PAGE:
Heartbroken family find pet cat hanging from snare on fence
A family have been left heartbroken after one of their beloved pet cats was found dead when it was caught in a sadistic snare trap.
Sapphire the cat went missing at the end of last week from his home in Bridgepool Close area of Hartlepool.
Owner Aretha Livingstone-Elder, her husband George and children James, 11, and Isabelle, two, were desperately awaiting news of the feline’s whereabouts.
But after days of searching, Sapphire’s body was discovered hanging from a fence just a few hundred yards away, on the Oakesway trading estate, on Halloween.
The family today hit out at those responsible for laying the trap which killed Sapphire, while National Anti Snaring Campaign chiefs have called for snares to be sold with a tag in England, as is the case in Scotland, so that owners can be traced.
Mrs Livingstone-Elder today told the Mail that her and her family are still in a state of shock.
“We looked for her for days,” said the 29-year-old.
“We kept walking around and then we were near TMD Friction on the trading estate when I saw a black object in the distance.
“I realised Sapphire was just hanging from the fence by the snare and that she’d been strangled.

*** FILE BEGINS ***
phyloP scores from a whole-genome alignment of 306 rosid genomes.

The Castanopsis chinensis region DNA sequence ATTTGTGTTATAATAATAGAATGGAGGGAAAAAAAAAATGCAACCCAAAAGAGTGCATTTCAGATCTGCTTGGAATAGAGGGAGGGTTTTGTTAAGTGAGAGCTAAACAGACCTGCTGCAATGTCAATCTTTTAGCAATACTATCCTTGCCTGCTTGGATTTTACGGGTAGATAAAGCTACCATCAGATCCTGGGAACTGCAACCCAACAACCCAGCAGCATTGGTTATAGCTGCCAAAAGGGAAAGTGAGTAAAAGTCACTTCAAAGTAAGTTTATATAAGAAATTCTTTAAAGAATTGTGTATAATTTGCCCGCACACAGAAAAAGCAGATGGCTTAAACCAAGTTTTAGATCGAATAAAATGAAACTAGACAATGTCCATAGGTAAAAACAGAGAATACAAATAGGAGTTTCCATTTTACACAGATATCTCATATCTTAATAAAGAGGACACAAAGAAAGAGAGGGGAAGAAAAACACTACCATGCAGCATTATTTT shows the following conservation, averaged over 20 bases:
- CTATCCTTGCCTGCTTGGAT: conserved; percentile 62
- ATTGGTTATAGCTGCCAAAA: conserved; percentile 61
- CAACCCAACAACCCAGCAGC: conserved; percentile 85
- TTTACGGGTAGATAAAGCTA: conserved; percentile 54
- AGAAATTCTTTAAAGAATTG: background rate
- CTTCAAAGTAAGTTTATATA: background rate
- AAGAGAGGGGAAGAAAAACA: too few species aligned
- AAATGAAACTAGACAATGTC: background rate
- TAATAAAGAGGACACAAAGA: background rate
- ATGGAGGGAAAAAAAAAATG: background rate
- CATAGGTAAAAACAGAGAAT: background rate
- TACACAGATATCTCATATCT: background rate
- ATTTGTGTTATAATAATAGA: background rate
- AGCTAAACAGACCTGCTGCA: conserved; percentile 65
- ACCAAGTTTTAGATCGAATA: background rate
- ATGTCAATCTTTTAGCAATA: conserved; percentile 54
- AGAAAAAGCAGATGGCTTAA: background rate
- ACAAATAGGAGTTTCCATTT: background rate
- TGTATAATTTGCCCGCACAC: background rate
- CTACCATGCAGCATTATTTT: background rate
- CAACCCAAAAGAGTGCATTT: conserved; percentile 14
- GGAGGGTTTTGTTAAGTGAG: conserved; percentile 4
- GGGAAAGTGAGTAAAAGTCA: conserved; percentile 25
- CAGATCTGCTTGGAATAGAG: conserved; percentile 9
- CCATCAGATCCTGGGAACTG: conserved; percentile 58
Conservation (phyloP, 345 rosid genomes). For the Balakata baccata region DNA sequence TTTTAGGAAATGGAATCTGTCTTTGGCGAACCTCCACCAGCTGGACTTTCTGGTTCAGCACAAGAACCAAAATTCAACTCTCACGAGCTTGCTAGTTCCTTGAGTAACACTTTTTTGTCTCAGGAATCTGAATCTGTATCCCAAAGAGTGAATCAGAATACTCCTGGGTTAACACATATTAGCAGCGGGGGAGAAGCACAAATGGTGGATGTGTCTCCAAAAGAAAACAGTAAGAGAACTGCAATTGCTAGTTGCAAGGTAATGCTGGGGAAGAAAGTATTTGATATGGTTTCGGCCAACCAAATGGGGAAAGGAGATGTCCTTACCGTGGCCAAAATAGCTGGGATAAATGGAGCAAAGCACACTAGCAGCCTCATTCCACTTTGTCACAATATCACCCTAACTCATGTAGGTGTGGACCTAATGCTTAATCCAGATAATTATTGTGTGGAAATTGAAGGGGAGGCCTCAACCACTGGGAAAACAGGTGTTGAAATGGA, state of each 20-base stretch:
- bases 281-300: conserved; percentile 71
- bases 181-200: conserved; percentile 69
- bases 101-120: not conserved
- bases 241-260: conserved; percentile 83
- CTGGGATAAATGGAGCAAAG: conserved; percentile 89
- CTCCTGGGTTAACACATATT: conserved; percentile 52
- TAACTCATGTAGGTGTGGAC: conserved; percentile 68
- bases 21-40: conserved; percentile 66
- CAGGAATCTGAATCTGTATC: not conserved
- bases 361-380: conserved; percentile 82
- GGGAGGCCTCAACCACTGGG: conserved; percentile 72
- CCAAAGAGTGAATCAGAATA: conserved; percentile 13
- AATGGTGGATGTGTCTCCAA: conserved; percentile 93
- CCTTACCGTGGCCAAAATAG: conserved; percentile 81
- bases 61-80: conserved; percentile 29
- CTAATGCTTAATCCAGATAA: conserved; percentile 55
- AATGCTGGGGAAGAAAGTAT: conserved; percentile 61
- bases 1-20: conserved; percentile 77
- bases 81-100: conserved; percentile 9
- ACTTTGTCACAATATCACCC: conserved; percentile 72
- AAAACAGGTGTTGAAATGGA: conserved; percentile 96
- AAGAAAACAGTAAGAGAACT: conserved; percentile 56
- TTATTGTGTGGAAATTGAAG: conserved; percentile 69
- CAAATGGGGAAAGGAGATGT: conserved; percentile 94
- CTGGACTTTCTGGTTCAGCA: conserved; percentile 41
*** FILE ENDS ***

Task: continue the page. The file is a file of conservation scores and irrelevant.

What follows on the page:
“At that moment I just lost control.
“I’m so angry because this is such a cruel thing to do to any animal.
“It’s barbaric and horrific.”
Mrs Livingstone-Elder added that Sapphire’s death has been particularly difficult to take for her children, who also count Sapphire’s sister Ruby and Collie Cross-Lurcher dog Sarah as pets.
“My little girl is a bit too young to understand but Saphire was James’s cat and it’s hard to know what to say to him.
“He was there when we got home with Sapphire after finding her.
“You don’t want to tell your kids that their pet has died in this way because it’s so malicious.
“I’m not letting Ruby out at the minute because I wouldn’t be able to live with myself if something happened to her too.”
Mrs Livingstone-Elder is now due to be interviewed about Sapphire’s death by officers from Cleveland Police.
Simon Wild of the National Anti Snaring Campaign said: “This snare is a home made and because of the location, the person setting it may be targeting cats or foxes.
“Snares are killers of pets and wildlife, but sadly they can be legally bought by anyone.
“This is a snare without a stop and has been set on a fence line, so it set contrary to the DEFRA code of practice.
“I gather the cat was stiff when found, so it has probably been there more than 24 hours, and there would be a strong case under the Animal Welfare Act if the person responsible can be traced.”
“However, this will be the difficulty: in Scotland snares are required to have a tag so you can trace who set them, but in England there is no such requirement.”
A spokeswoman for Cleveland Police said: “We can confirm that the death of a cat in the Hartlepool area has been reported to us.”